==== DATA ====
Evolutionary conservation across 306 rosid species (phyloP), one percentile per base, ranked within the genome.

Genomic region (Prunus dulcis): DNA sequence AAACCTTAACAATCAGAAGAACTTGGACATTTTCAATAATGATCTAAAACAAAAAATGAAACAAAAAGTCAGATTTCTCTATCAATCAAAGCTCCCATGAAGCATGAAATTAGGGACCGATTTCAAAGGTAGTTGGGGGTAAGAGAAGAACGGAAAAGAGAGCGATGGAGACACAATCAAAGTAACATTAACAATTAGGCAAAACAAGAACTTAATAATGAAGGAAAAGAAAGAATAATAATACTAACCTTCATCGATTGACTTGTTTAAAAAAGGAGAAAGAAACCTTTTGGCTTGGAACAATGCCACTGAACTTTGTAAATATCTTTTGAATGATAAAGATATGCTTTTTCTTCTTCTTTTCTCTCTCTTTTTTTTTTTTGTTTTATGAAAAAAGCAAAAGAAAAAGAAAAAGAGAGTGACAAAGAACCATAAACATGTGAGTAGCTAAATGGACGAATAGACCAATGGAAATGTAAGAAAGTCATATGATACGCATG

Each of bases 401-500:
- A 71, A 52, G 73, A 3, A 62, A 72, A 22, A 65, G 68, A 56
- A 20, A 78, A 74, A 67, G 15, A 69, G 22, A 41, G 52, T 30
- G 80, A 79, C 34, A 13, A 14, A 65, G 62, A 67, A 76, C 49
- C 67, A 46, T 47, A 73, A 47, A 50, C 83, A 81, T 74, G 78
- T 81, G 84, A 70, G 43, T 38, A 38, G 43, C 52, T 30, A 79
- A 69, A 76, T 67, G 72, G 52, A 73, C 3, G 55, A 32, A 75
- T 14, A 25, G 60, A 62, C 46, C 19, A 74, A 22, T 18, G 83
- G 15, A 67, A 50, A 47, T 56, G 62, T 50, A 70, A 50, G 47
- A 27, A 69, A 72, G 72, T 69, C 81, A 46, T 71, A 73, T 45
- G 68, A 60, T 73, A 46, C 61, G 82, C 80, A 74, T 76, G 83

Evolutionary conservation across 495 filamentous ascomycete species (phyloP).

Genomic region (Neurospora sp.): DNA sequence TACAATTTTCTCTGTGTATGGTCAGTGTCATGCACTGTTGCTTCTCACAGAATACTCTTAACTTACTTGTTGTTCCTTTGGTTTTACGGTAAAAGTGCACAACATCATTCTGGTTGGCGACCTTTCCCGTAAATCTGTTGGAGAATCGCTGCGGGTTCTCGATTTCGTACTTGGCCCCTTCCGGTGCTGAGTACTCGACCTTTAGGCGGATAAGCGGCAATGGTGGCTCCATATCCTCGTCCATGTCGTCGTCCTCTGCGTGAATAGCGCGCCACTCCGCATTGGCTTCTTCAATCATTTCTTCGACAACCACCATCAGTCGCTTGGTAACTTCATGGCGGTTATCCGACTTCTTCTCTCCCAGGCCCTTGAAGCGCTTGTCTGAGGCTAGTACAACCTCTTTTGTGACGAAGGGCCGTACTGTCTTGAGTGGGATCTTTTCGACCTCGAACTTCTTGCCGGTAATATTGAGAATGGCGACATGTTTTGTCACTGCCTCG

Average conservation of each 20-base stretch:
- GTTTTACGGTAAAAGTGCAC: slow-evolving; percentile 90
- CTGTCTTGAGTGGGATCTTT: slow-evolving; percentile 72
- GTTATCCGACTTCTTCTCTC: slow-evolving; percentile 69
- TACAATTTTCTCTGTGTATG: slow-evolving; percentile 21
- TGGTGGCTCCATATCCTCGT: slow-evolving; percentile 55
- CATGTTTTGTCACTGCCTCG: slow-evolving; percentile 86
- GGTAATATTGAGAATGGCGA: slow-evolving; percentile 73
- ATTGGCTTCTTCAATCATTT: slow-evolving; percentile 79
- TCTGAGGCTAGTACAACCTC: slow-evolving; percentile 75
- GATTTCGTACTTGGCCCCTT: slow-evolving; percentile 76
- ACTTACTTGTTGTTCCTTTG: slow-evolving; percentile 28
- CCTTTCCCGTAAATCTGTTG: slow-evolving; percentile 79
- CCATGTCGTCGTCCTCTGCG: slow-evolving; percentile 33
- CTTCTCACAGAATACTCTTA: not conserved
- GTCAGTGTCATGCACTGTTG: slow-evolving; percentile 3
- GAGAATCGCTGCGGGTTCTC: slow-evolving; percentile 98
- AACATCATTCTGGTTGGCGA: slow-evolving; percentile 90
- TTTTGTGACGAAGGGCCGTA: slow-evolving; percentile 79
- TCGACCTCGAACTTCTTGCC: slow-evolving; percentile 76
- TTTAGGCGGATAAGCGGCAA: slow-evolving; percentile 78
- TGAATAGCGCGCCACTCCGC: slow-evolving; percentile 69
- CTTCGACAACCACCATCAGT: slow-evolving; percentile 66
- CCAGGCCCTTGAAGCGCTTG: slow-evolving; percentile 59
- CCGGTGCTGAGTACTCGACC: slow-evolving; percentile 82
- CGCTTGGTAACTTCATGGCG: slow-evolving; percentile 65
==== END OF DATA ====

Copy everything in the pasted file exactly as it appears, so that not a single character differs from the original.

Evolutionary conservation across 306 rosid species (phyloP), one percentile per base, ranked within the genome.

Genomic region (Prunus dulcis): DNA sequence AAACCTTAACAATCAGAAGAACTTGGACATTTTCAATAATGATCTAAAACAAAAAATGAAACAAAAAGTCAGATTTCTCTATCAATCAAAGCTCCCATGAAGCATGAAATTAGGGACCGATTTCAAAGGTAGTTGGGGGTAAGAGAAGAACGGAAAAGAGAGCGATGGAGACACAATCAAAGTAACATTAACAATTAGGCAAAACAAGAACTTAATAATGAAGGAAAAGAAAGAATAATAATACTAACCTTCATCGATTGACTTGTTTAAAAAAGGAGAAAGAAACCTTTTGGCTTGGAACAATGCCACTGAACTTTGTAAATATCTTTTGAATGATAAAGATATGCTTTTTCTTCTTCTTTTCTCTCTCTTTTTTTTTTTTGTTTTATGAAAAAAGCAAAAGAAAAAGAAAAAGAGAGTGACAAAGAACCATAAACATGTGAGTAGCTAAATGGACGAATAGACCAATGGAAATGTAAGAAAGTCATATGATACGCATG

Each of bases 401-500:
- A 71, A 52, G 73, A 3, A 62, A 72, A 22, A 65, G 68, A 56
- A 20, A 78, A 74, A 67, G 15, A 69, G 22, A 41, G 52, T 30
- G 80, A 79, C 34, A 13, A 14, A 65, G 62, A 67, A 76, C 49
- C 67, A 46, T 47, A 73, A 47, A 50, C 83, A 81, T 74, G 78
- T 81, G 84, A 70, G 43, T 38, A 38, G 43, C 52, T 30, A 79
- A 69, A 76, T 67, G 72, G 52, A 73, C 3, G 55, A 32, A 75
- T 14, A 25, G 60, A 62, C 46, C 19, A 74, A 22, T 18, G 83
- G 15, A 67, A 50, A 47, T 56, G 62, T 50, A 70, A 50, G 47
- A 27, A 69, A 72, G 72, T 69, C 81, A 46, T 71, A 73, T 45
- G 68, A 60, T 73, A 46, C 61, G 82, C 80, A 74, T 76, G 83

Evolutionary conservation across 495 filamentous ascomycete species (phyloP).

Genomic region (Neurospora sp.): DNA sequence TACAATTTTCTCTGTGTATGGTCAGTGTCATGCACTGTTGCTTCTCACAGAATACTCTTAACTTACTTGTTGTTCCTTTGGTTTTACGGTAAAAGTGCACAACATCATTCTGGTTGGCGACCTTTCCCGTAAATCTGTTGGAGAATCGCTGCGGGTTCTCGATTTCGTACTTGGCCCCTTCCGGTGCTGAGTACTCGACCTTTAGGCGGATAAGCGGCAATGGTGGCTCCATATCCTCGTCCATGTCGTCGTCCTCTGCGTGAATAGCGCGCCACTCCGCATTGGCTTCTTCAATCATTTCTTCGACAACCACCATCAGTCGCTTGGTAACTTCATGGCGGTTATCCGACTTCTTCTCTCCCAGGCCCTTGAAGCGCTTGTCTGAGGCTAGTACAACCTCTTTTGTGACGAAGGGCCGTACTGTCTTGAGTGGGATCTTTTCGACCTCGAACTTCTTGCCGGTAATATTGAGAATGGCGACATGTTTTGTCACTGCCTCG

Average conservation of each 20-base stretch:
- GTTTTACGGTAAAAGTGCAC: slow-evolving; percentile 90
- CTGTCTTGAGTGGGATCTTT: slow-evolving; percentile 72
- GTTATCCGACTTCTTCTCTC: slow-evolving; percentile 69
- TACAATTTTCTCTGTGTATG: slow-evolving; percentile 21
- TGGTGGCTCCATATCCTCGT: slow-evolving; percentile 55
- CATGTTTTGTCACTGCCTCG: slow-evolving; percentile 86
- GGTAATATTGAGAATGGCGA: slow-evolving; percentile 73
- ATTGGCTTCTTCAATCATTT: slow-evolving; percentile 79
- TCTGAGGCTAGTACAACCTC: slow-evolving; percentile 75
- GATTTCGTACTTGGCCCCTT: slow-evolving; percentile 76
- ACTTACTTGTTGTTCCTTTG: slow-evolving; percentile 28
- CCTTTCCCGTAAATCTGTTG: slow-evolving; percentile 79
- CCATGTCGTCGTCCTCTGCG: slow-evolving; percentile 33
- CTTCTCACAGAATACTCTTA: not conserved
- GTCAGTGTCATGCACTGTTG: slow-evolving; percentile 3
- GAGAATCGCTGCGGGTTCTC: slow-evolving; percentile 98
- AACATCATTCTGGTTGGCGA: slow-evolving; percentile 90
- TTTTGTGACGAAGGGCCGTA: slow-evolving; percentile 79
- TCGACCTCGAACTTCTTGCC: slow-evolving; percentile 76
- TTTAGGCGGATAAGCGGCAA: slow-evolving; percentile 78
- TGAATAGCGCGCCACTCCGC: slow-evolving; percentile 69
- CTTCGACAACCACCATCAGT: slow-evolving; percentile 66
- CCAGGCCCTTGAAGCGCTTG: slow-evolving; percentile 59
- CCGGTGCTGAGTACTCGACC: slow-evolving; percentile 82
- CGCTTGGTAACTTCATGGCG: slow-evolving; percentile 65